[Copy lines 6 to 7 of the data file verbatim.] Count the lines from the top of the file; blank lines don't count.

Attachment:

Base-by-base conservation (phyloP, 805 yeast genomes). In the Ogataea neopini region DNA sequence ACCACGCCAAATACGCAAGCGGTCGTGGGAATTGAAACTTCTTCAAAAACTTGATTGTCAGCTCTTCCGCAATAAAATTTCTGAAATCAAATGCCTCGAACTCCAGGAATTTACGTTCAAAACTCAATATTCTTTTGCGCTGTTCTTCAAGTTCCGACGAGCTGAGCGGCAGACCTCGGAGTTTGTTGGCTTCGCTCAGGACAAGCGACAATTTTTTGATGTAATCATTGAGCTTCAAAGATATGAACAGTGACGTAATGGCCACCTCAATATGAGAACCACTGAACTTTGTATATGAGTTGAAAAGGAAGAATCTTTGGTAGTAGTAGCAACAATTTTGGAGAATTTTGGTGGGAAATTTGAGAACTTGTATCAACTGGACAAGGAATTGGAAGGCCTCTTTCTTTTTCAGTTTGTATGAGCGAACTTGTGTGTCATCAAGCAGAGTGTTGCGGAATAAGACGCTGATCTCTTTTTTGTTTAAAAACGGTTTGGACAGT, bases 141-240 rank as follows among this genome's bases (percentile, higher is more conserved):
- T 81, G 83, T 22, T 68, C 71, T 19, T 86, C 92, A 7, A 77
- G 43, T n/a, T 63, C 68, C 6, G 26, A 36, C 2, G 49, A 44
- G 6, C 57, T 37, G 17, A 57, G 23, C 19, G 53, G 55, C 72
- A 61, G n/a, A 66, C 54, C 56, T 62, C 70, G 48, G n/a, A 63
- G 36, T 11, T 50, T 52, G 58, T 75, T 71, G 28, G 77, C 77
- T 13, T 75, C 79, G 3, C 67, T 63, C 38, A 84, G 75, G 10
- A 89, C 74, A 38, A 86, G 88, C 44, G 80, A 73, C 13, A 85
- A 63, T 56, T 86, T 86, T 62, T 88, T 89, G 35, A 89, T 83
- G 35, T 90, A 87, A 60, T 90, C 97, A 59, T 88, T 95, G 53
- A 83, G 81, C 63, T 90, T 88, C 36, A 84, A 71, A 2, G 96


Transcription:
- G 36, T 11, T 50, T 52, G 58, T 75, T 71, G 28, G 77, C 77
- T 13, T 75, C 79, G 3, C 67, T 63, C 38, A 84, G 75, G 10